In 2019, Islamic State lost its last remaining sliver of territory in Syria, and its Caliph, Abu Bakr al-Baghdadi, was killed. Yet its affiliates endure, particularly in Africa: nearly all of Islamic State’s provinces on the continent have reaffirmed their allegiance, attacks have continued in its name, many groups have been reinvigorated, and a new province has emerged. Why, in Africa, did the two major setbacks of 2019 have so little impact on support for Islamic State? The Islamic State in Africa suggests that this puzzle can be explained by the emergence and evolution of Islamic State’s provinces in Africa, which it calls ‘sovereign subordinates’. By examining the rise and development of nine Islamic State affiliates, we show how, having pledged allegiance to IS Central, affiliates evolved mostly autonomously, using the IS brand as a means for accrual of power, but, in practice, receiving relatively little if any direction or material support from central command. Given this pattern, IS Central’s relative decline has had little impact on its African affiliates—who are likely to remain committed to the Caliphate’s cause for the foreseeable future.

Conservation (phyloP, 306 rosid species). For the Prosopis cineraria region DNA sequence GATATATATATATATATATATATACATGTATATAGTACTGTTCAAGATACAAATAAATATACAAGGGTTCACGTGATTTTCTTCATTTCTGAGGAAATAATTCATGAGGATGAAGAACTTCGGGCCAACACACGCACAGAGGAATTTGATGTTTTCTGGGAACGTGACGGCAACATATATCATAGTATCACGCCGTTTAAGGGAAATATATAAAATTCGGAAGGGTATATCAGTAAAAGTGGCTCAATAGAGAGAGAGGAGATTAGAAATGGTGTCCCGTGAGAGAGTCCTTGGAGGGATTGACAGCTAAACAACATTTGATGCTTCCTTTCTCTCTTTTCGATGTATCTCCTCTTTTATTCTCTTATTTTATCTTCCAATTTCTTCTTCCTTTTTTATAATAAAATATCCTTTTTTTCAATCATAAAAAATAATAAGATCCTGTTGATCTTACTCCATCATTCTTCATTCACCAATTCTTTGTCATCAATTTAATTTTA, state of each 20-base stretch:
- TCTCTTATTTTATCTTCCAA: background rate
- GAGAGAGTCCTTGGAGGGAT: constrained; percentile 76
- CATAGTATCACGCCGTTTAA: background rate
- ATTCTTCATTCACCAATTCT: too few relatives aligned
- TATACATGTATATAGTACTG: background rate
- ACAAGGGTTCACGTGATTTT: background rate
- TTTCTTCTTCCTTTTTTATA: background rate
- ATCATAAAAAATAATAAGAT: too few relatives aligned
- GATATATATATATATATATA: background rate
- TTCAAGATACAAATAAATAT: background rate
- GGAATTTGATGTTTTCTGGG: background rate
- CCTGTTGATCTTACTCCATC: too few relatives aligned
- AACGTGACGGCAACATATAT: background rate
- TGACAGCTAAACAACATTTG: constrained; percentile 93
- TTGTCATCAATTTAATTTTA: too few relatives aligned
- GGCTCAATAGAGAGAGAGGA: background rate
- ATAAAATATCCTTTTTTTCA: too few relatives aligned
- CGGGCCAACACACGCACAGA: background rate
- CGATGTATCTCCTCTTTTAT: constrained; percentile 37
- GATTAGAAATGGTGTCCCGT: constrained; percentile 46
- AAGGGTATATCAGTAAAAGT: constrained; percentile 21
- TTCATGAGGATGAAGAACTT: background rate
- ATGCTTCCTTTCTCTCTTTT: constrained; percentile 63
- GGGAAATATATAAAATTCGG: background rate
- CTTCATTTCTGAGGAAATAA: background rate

Moderator: Nina Wilén, Director Africa Programme, Egmont Institute
Introductory remarks: Thomas Renard, Director ICCT
Speaker: Jason Warner, Assistant professor in the Department of Social Sciences and an associate of the Combating Terrorism Center at West Point
Participants should register by 07 February.